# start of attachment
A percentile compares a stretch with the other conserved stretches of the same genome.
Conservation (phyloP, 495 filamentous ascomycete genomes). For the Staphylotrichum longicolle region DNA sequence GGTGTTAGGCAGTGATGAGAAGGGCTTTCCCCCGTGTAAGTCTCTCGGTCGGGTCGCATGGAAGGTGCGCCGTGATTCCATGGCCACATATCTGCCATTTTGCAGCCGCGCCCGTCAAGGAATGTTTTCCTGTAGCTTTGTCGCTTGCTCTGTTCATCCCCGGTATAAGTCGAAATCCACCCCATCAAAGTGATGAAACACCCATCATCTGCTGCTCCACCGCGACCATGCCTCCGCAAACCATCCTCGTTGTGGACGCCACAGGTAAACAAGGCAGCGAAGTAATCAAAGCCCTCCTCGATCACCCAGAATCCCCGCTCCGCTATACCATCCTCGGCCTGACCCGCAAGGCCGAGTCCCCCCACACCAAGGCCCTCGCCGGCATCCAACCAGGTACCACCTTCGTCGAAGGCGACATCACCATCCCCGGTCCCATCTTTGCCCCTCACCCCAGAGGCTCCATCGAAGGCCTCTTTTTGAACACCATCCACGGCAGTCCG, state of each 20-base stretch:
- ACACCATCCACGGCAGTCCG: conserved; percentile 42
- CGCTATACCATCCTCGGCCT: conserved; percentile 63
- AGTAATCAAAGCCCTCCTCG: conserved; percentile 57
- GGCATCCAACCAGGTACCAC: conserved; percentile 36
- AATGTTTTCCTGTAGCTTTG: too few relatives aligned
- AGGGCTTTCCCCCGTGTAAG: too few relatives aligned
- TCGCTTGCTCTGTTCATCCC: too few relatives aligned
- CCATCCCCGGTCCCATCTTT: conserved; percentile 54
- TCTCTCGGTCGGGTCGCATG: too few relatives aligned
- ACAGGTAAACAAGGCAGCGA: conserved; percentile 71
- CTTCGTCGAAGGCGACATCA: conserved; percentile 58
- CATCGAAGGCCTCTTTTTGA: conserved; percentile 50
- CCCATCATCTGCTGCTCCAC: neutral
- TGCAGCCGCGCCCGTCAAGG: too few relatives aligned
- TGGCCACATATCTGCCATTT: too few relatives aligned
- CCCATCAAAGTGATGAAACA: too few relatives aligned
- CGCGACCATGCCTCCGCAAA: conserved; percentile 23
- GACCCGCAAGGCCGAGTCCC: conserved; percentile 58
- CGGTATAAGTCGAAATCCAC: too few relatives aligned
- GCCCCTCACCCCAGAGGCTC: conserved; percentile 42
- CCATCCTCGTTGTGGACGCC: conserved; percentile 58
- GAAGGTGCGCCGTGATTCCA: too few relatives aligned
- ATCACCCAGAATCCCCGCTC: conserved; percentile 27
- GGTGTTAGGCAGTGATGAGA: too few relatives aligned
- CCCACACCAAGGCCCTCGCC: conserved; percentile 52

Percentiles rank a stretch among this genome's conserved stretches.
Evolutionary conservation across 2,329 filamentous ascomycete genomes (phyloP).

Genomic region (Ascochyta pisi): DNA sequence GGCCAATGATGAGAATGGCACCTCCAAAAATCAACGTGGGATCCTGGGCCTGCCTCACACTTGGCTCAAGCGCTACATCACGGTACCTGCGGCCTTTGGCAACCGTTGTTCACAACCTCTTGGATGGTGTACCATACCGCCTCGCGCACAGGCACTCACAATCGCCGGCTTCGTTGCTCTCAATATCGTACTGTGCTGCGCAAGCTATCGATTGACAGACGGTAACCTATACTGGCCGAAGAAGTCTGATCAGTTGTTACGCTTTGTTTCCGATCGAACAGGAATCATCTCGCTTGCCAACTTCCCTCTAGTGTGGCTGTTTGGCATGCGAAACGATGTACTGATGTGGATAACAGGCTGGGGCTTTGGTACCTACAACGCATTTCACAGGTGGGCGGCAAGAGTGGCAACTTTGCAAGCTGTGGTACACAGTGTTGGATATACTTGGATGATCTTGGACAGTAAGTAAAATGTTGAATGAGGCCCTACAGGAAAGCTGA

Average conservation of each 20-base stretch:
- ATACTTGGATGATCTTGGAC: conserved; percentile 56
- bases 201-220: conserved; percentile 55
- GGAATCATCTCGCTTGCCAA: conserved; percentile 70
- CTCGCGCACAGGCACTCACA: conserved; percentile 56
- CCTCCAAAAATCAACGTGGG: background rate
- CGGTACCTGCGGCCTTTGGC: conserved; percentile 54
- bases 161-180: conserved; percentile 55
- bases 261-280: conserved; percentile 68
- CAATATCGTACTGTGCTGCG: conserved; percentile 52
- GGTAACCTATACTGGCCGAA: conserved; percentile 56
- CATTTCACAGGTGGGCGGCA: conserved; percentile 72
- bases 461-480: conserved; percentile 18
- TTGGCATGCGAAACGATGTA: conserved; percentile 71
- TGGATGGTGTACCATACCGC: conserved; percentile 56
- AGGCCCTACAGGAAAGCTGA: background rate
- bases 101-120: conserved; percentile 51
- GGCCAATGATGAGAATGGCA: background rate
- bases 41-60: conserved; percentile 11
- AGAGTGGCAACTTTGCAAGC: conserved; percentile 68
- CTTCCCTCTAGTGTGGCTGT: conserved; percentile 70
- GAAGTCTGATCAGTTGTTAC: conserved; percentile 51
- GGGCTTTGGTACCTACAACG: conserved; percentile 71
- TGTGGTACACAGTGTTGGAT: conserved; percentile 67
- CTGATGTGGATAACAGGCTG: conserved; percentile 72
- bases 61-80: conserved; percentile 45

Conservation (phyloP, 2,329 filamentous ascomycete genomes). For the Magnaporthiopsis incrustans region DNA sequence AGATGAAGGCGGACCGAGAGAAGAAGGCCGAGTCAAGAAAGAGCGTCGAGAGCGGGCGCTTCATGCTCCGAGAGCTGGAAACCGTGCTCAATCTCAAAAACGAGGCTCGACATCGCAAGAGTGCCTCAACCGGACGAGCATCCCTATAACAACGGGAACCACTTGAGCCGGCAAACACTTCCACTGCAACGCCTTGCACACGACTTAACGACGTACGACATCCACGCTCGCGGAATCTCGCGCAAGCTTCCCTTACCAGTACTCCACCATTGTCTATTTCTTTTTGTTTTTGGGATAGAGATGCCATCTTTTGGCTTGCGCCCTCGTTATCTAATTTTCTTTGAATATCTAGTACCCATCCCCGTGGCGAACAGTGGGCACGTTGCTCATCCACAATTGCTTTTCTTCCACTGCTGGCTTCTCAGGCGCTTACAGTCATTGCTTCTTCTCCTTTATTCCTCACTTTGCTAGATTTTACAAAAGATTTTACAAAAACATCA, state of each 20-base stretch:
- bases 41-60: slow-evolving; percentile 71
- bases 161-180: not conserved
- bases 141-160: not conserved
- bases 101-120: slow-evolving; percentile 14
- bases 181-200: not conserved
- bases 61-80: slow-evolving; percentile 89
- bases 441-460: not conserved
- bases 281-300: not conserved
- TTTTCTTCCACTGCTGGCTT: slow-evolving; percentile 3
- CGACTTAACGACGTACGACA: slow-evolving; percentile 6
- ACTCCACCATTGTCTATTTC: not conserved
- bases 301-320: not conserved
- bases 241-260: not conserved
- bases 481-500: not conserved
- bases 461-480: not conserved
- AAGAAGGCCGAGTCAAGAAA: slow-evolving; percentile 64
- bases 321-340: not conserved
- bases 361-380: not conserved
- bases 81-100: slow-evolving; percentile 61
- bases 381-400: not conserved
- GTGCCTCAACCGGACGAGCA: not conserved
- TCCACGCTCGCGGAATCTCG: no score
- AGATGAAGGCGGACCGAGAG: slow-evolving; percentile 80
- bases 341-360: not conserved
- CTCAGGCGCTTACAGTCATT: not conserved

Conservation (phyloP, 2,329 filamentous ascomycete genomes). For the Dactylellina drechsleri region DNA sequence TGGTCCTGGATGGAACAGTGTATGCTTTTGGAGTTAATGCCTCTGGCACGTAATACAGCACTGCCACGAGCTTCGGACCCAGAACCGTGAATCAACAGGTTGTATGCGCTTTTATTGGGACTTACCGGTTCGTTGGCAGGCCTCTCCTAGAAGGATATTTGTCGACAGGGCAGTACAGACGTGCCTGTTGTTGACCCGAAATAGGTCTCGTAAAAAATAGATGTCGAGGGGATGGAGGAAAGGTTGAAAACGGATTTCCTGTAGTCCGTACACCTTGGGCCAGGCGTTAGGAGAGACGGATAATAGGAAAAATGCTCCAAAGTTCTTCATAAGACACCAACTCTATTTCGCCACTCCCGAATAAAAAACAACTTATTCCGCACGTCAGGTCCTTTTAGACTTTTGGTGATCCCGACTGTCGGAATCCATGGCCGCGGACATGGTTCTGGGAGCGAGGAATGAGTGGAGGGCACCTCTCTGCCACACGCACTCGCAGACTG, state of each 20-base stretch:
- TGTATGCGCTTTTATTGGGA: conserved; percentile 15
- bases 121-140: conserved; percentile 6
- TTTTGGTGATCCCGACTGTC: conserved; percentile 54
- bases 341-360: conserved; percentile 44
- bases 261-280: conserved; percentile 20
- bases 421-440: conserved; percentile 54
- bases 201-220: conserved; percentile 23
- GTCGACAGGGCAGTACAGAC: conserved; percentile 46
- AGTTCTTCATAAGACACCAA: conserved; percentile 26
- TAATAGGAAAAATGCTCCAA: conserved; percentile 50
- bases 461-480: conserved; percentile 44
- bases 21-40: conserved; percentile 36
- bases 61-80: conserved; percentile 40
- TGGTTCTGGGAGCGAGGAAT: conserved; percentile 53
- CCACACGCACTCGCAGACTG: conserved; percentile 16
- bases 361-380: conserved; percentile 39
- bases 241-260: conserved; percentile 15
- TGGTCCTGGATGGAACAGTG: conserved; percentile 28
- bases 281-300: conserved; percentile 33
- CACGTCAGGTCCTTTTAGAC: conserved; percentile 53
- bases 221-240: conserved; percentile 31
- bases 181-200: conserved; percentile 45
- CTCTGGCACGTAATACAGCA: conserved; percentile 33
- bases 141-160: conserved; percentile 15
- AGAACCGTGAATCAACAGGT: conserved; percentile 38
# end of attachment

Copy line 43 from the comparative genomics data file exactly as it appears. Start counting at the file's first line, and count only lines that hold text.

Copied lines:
- bases 461-480: conserved; percentile 18